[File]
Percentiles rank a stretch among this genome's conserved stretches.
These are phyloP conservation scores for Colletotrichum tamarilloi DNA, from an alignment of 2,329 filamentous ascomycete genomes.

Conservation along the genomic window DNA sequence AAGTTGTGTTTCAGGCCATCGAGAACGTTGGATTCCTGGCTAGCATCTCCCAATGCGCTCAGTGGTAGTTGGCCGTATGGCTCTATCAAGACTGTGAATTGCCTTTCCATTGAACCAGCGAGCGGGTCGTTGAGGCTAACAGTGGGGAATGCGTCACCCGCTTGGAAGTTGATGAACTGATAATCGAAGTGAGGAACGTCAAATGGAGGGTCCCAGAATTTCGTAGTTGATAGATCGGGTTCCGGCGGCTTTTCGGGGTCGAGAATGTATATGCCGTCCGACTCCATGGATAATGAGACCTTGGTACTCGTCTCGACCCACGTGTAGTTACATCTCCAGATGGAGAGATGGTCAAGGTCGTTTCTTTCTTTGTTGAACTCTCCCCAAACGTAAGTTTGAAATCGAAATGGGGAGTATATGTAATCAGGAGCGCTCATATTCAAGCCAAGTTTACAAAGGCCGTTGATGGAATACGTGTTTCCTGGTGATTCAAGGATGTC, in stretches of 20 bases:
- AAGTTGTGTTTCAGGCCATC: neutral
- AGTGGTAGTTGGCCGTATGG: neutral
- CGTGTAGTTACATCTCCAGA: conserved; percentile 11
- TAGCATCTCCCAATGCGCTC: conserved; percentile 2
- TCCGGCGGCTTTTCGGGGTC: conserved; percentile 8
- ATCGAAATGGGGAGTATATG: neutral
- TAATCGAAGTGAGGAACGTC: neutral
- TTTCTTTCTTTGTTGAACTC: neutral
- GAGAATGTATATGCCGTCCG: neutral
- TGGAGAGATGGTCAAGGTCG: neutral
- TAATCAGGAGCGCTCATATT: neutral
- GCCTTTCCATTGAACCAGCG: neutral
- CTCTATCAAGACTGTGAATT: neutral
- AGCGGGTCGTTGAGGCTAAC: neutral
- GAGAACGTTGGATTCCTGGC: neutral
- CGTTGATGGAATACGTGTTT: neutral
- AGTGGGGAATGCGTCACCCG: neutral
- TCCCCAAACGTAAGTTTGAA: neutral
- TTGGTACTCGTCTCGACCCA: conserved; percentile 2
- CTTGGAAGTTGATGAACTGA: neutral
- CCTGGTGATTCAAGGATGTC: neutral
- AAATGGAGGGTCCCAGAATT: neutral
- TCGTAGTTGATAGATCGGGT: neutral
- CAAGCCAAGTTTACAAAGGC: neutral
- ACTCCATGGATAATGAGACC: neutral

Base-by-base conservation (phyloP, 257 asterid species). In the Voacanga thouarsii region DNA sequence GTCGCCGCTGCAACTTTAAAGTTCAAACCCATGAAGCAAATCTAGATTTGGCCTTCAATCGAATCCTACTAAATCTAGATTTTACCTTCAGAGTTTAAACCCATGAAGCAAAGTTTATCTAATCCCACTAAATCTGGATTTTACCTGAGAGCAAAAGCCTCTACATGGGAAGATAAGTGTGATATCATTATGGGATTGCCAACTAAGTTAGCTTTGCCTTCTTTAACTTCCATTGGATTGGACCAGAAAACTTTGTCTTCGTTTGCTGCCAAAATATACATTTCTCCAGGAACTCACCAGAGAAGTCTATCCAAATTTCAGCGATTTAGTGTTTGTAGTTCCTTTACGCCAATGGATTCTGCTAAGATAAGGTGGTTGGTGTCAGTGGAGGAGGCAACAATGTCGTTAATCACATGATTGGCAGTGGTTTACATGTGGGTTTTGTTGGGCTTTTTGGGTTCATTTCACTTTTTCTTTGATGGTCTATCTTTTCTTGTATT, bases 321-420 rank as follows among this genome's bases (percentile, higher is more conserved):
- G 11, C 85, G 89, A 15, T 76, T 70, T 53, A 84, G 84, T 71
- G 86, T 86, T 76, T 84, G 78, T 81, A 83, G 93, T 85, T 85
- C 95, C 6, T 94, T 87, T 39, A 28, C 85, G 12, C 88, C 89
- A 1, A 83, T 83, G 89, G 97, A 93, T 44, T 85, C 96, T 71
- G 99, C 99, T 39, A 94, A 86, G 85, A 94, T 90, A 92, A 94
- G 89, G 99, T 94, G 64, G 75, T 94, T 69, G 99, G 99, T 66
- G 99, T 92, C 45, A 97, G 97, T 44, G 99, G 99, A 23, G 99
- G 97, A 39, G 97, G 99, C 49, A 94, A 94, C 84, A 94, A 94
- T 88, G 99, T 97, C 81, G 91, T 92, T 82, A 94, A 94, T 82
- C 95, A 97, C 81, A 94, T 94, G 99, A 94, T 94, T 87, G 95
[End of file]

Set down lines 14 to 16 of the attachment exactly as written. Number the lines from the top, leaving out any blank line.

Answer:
- TAATCAGGAGCGCTCATATT: neutral
- GCCTTTCCATTGAACCAGCG: neutral
- CTCTATCAAGACTGTGAATT: neutral